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Riding from Ohio to NY, need adivce

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Riding from Ohio to NY, need adivce

Old 06-09-16, 02:19 PM
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Brawny86
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Riding from Ohio to NY, need adivce

I have been attempting, unsuccessfully, to map out a bike friendly mix of trails and roads to get me from Ohio to New York. I reside near the Ohio and Erie Canal Towpath Trail, which I regularly use. This takes riders all the way to Cleveland. From there it would be great to continue following Lake Erie all the way to Erie PA, then continuing near the lake, running parallel to I-90 on into NY. If anyone from Ohio, PA, or NY out there has some helpful advice on travel routes, or even a completely different route that would still accomplish the goal, please fill me in! Thanks all
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Old 06-17-16, 01:16 PM
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I'm a NE Ohio rider as well, but thankfully I'm in Trumbull County, not the city.

The Towpath makes a good north-south connection, but heading east when you're near the lake is not going to be easy for a cyclist. I know I have a low tolerance for traffic, but riding on the road through Euclid, Willowick, and Willoughby sounds like anything but fun. If you want to head towards Erie, and depending on your location near the Towpath, I might consider cutting northeast on the trails through Bedford Reservation till almost Bentleyville.

From there it's just a short distance to Chagrin Falls. I think I'd aim for Chardon from there, maybe using Music Road and then Auburn Road. Follow the trail at Chardon north to Painesville, and you're back by the lake.

Heading east from Painesville there isn't really a 'lakeside' road till around Madison, where they're mostly low traffic residential roads till you get to Geneva on the Lake. There the lakeside road becomes state route 531. But you can cut inland just a short distance and find lower traffic roads to get to Ashtabula.

Past Ashtabula route 531 still hugs the lake, but the traffic flow drops off a bit till you get to Conneaut. You'd have to jog inland there, but once you cross into PA you get some gravel on Old Lake Road, then back onto pavement on W. Lake Road, which you can follow right into Erie. Continuing on towards New York, E. Lake Road doesn't look too bad.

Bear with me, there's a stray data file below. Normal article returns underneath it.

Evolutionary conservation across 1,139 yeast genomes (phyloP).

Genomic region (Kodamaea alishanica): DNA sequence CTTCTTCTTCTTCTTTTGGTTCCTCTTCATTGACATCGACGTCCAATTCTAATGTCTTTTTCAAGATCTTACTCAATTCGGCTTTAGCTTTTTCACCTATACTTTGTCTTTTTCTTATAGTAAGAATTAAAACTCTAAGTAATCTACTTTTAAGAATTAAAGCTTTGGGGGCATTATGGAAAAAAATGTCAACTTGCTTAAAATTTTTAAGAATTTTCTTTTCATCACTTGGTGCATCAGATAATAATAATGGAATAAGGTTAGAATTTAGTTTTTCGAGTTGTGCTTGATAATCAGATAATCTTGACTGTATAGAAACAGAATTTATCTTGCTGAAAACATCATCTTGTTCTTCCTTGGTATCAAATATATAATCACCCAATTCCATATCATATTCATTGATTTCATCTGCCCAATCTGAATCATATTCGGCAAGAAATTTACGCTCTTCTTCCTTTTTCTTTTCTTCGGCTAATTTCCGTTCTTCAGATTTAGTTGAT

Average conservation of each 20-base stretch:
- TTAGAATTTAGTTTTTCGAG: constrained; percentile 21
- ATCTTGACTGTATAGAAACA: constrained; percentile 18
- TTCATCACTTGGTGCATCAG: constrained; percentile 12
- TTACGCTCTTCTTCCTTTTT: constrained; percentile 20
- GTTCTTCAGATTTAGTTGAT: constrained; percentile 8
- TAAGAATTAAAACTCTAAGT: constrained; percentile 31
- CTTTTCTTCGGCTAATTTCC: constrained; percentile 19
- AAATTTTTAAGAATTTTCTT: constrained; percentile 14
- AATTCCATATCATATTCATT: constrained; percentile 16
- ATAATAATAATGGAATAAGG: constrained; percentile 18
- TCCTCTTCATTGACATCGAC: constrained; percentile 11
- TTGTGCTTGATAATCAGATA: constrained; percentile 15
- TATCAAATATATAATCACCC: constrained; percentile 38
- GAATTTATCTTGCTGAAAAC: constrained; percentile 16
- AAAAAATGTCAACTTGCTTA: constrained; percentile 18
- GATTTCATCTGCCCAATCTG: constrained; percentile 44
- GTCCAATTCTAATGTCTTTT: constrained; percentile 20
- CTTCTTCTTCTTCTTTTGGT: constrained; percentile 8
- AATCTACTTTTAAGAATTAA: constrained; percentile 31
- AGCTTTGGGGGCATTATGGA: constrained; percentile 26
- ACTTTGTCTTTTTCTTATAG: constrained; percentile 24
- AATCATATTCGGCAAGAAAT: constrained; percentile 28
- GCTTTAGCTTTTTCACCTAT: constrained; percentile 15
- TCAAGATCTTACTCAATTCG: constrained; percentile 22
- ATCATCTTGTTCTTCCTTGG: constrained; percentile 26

Just some suggestions. I have some experience with some of these roads and trails, others are just 'virtually scouted'.

Good luck

Steve Z
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Old 06-20-16, 09:23 AM
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Originally Posted by Brawny86 View Post
I have been attempting, unsuccessfully, to map out a bike friendly mix of trails and roads to get me from Ohio to New York. I reside near the Ohio and Erie Canal Towpath Trail, which I regularly use. This takes riders all the way to Cleveland. From there it would be great to continue following Lake Erie all the way to Erie PA, then continuing near the lake, running parallel to I-90 on into NY. If anyone from Ohio, PA, or NY out there has some helpful advice on travel routes, or even a completely different route that would still accomplish the goal, please fill me in! Thanks all
Where, exactly, in NY? We're a big state, after all. :-) I live here and might be able to offer some suggestions.
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Old 06-20-16, 09:56 AM
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Originally Posted by swampboy62 View Post
I'm a NE Ohio rider as well, but thankfully I'm in Trumbull County, not the city.

The Towpath makes a good north-south connection, but heading east when you're near the lake is not going to be easy for a cyclist. I know I have a low tolerance for traffic, but riding on the road through Euclid, Willowick, and Willoughby sounds like anything but fun. If you want to head towards Erie, and depending on your location near the Towpath, I might consider cutting northeast on the trails through Bedford Reservation till almost Bentleyville.